Your home (or condominium or commercial building) is often your most valuable asset, and it is vitally important to preserve its value. When you make an insurance claim for fire, water, theft, vandalism, or other damage to part or all of your structure and contents, you probably assume — because of insurance company advertising — that the insurance company owes you a duty of loyalty to act in your economic interest. That assumption is wrong. Most policies attempt to limit coverage for various types of damage, and insurance companies often deny damage claims. If the insurance company agrees to pay the claim, then you enter a negotiation similar to an arm’s length sale of real estate: your adversary, the insurance company, wants to “buy” (i.e., repair) your structure for the least amount of money possible; you, the insured, want to be able to “sell” at full value (when you choose) and desire to spend as much as it takes to restore your structure to its condition before the damage.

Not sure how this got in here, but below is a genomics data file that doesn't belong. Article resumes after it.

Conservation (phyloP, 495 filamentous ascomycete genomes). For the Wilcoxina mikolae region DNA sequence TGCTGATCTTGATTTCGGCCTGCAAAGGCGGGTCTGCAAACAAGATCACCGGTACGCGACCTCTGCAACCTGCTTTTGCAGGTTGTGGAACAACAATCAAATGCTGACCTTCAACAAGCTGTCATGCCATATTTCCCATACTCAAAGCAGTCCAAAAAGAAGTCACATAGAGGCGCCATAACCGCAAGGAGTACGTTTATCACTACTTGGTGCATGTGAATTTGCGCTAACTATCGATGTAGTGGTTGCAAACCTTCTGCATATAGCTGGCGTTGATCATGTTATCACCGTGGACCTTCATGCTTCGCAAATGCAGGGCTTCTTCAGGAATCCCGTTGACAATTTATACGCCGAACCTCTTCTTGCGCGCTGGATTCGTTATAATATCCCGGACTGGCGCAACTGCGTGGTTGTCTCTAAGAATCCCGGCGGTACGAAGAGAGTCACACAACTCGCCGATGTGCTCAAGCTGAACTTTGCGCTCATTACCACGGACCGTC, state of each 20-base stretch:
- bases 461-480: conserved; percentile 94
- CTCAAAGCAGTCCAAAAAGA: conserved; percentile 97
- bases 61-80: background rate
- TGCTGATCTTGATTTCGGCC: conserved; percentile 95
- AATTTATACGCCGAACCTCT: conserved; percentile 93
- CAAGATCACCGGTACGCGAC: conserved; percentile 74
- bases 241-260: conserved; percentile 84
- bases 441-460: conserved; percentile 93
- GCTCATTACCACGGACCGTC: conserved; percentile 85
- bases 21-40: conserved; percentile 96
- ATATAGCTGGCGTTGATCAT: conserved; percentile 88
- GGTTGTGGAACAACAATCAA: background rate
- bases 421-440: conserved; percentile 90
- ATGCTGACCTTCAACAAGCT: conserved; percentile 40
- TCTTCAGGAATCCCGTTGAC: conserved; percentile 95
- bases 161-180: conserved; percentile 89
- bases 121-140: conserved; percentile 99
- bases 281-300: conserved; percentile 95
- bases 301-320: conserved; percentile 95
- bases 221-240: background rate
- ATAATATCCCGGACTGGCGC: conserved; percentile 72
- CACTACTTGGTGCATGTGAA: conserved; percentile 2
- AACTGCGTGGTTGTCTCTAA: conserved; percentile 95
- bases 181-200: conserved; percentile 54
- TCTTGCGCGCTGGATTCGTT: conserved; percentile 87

The insured’s successful conduct of this arm’s length negotiation with a billionaire adversary requires a wide range of skills and tools, including: independent experts (i.e., not beholden to the insurance company) in engineering, contracting, construction, contents cleaning, and real estate; in-depth knowledge of insurance contracts (policies) and their interpretation over dozens of years by the courts; and skilled legal counsel whose fees may ultimately be borne by the insurance company.
Your adversary, the insurance company, will immediately seek to gain the upper hand in the negotiation, usually through intimidation. The insurance company may ask you to sign a “non-waiver” agreement, which asserts that the insurance company is not waiving its rights to deny coverage just because it is conducting an investigation. You should not sign. The insurance company may send you a letter asking you to supply personal documents and information, including tax returns. You should view such invasive requests with distrust. The insurance company may ask you to submit to an examination under oath. You should refuse to do so without the presence of your own lawyer.